To set up a computer, click the + icon and start the assistant. The key to successfully setting up the entire system is knowing a computer’s MAC address, which can be found from the Airport Utility under logs and statistics (like the picture below). This code of letters and numbers uniquely identifies each computer on your network, so you’ll need to make a note of it and enter it into the Reserved IP assistant.

With the assistant complete, you need to update the settings on the Airport and wait for the computer’s IP lease to reset. Once that is done, you’ll be able to use the reserved IP whenever you access the computer.

[tags]Airport, Apple, OS X, networking[/tags]

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Front Row was a great addition to the iMac G5 when it was introduced in 2005. It gave a home theatre-like interface to some of the excellent applications that make up the iLife suite — iTunes, iPhoto, iMovie, iDVD, Garageband and iWeb. Using the included Apple Remote, users can sit on a couch and view movies, movie trailers, photos and listen to songs that are stored on the computer.

If you’re using an iMac, there’s no problem because the screen is likely large enough to view media nicely. But what if you’re using a MacBook or MacBook Pro and have it connected to a nice big HDTV? The problem is that Front Row only shows on the primary display, and if you’re using the portable in extended desktop mode, the interface will default to the internal screen.

The solution is to only use the external monitor. How? Simply close your MacBook to put it to sleep and use the remote to wake the computer. If you have a password to exit the screensaver you’ll need to open the laptop to type that in, but once you close it again, the computer only uses the external display.

Press any button on the remote, or even use an external keyboard while the computer is asleep and you’ll be able to enjoy Front Row in beautiful high definition on your big TV. Couple that with 5.1 surround sound and you’ve got a complete theatre experience.

[tags]MacBook, Leopard, Front Row, HDTV[/tags]

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I’ve been frustrated recently because external hard drives connected to my MacBook have refused to unmount. After resorting to restarting before trying again, I posted my problem to a number of online forums.

Knowledgeable member of the Macworld forums oddlot answered my question with a Unix command called hdiutil that can force eject a drive.

I took this command and wrote a quick Applescript that displays a list of the connected drives and force ejects the one you choose.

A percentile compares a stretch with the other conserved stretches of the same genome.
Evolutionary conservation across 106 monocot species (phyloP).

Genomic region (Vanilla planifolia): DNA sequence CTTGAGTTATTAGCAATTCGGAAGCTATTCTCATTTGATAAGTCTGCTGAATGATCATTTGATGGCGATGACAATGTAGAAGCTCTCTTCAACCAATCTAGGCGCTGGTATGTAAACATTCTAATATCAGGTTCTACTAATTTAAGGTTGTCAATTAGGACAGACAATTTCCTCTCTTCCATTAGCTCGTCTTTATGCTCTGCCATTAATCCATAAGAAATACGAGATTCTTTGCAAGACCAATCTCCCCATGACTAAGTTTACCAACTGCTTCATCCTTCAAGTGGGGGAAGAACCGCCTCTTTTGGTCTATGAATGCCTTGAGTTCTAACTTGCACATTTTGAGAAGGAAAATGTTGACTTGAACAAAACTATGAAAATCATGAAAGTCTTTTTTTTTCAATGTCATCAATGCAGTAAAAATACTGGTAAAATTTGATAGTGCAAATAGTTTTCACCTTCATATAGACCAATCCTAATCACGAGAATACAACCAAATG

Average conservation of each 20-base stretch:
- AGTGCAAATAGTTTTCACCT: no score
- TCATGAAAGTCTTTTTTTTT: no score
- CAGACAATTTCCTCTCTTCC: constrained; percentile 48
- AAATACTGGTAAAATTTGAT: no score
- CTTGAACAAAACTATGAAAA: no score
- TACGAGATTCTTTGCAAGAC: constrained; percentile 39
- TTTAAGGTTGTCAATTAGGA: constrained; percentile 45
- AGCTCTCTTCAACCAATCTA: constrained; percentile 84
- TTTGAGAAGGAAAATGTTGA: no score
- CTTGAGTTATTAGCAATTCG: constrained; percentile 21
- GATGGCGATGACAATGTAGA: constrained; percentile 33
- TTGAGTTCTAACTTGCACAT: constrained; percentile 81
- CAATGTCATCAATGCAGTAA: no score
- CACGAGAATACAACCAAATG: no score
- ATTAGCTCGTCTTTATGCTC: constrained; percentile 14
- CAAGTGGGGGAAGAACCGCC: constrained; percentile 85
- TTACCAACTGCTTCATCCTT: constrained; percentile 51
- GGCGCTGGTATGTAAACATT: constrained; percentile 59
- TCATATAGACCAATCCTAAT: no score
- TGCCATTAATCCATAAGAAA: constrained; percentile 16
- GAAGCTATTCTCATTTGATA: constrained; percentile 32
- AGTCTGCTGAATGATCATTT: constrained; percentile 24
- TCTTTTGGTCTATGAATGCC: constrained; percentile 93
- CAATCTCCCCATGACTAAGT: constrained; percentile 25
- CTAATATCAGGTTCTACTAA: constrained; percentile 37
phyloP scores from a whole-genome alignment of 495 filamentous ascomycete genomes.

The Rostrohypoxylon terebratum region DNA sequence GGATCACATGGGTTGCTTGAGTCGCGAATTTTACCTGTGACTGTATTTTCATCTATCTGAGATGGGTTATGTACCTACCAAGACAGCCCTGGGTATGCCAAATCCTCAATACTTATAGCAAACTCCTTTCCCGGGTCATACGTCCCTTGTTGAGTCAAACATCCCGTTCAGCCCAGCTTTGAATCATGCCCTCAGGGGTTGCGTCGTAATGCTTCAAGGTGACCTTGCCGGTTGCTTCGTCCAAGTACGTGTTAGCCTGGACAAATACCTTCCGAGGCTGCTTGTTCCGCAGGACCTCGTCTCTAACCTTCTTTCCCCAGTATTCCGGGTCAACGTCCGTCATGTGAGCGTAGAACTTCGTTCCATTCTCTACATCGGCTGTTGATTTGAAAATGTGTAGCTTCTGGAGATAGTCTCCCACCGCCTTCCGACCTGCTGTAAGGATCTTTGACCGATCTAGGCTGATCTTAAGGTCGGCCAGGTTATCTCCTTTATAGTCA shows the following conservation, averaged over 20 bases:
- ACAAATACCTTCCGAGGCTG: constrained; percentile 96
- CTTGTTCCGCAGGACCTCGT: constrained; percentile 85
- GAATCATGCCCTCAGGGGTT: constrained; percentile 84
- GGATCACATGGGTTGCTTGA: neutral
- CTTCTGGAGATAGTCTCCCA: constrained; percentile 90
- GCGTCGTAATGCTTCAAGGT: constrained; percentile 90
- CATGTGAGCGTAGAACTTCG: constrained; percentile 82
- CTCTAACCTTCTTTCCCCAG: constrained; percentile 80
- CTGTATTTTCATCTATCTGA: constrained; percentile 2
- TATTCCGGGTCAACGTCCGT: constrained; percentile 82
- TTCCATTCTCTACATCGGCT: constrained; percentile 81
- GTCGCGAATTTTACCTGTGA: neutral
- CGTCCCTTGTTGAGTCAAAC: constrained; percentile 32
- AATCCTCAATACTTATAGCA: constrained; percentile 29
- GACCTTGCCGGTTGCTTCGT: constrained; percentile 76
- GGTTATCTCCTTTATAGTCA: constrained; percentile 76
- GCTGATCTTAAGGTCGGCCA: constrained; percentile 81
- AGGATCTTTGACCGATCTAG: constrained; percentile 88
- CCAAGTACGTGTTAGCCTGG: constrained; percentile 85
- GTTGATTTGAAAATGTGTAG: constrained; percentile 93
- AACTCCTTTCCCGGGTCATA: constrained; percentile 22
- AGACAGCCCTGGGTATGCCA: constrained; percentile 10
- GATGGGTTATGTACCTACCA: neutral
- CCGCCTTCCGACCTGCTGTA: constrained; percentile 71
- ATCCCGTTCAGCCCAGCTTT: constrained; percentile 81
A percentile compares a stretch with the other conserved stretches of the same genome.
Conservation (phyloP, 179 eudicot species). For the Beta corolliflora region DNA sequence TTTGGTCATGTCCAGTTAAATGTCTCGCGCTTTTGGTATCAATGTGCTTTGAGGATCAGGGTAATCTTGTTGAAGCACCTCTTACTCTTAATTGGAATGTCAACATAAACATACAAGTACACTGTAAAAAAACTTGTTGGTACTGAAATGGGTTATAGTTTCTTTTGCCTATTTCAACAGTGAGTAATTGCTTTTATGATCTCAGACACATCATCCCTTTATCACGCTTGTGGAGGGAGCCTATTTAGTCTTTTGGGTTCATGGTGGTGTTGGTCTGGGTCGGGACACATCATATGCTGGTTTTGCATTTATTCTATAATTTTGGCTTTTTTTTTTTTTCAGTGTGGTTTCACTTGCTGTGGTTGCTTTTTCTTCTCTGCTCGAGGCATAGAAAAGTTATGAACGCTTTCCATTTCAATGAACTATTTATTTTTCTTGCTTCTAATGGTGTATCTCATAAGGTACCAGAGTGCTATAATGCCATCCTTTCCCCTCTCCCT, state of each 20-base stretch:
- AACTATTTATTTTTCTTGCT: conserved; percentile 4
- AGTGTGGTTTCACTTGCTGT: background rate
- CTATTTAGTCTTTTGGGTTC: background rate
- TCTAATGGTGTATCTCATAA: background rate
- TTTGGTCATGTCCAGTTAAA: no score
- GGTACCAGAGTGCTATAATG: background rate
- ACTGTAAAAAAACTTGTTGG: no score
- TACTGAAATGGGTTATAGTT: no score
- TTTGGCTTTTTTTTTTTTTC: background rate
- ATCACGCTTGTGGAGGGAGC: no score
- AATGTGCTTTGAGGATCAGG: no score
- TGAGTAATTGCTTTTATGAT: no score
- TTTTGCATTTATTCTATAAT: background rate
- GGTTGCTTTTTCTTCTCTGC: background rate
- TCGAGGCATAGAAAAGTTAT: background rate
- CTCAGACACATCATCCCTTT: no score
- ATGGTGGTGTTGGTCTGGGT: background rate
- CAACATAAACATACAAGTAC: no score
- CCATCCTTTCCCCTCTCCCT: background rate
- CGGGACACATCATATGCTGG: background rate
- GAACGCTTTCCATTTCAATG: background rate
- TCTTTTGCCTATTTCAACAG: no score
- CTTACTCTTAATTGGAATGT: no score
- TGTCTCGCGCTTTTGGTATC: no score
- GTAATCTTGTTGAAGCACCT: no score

tell application "Finder"
  set startupDisk to "Macintosh HD"
  --suppress errors if there are no other drives connected
  try
    set allDrives to the name of every disk whose name does not contain startupDisk
  on error
    display dialog "There are no other drives to unmount"
    return
  end try
  
  set selectedDrive to "Cookie Monster"
  --create the list of drives to unmount
  set selectedDrive to {choose from list allDrives with prompt "Choose the drive to unmount:"} as text
  
  --remove spaces from disk names
  set OldDelims to AppleScript's AppleScript's text item delimiters
  set AppleScript's AppleScript's text item delimiters to " "
  set newText to text items of selectedDrive
  set AppleScript's AppleScript's text item delimiters to "" & space
  set theText to newText as text
  set AppleScript's AppleScript's text item delimiters to OldDelims
  
  try
    --shell script that force ejects the selected hard drive
    do shell script "hdiutil eject -force /Volumes/" & theText
  end try

end tell

I linked this up to a Butler trigger, so now if a drive is uncooperative, I can activate this script with one key combination.

If you wish to use this script as a simple application, copy the code listed into a Script Editor window (found in /Applications/Applescript). You’ll likely not need to change anything, but if your startup disk is anything other than Macintosh HD, you need to change the beginning variable startupDisk. Choose Save As from the File menu and pick Application from the dropdown menu. This will create an application that you can easily double click whenever you need it.

UPDATE: I realized after I posted this that the functionality is broken when the disk contains spaces in the name. The code posted here has been corrected.
[tags]Applescript, Automator, programming[/tags]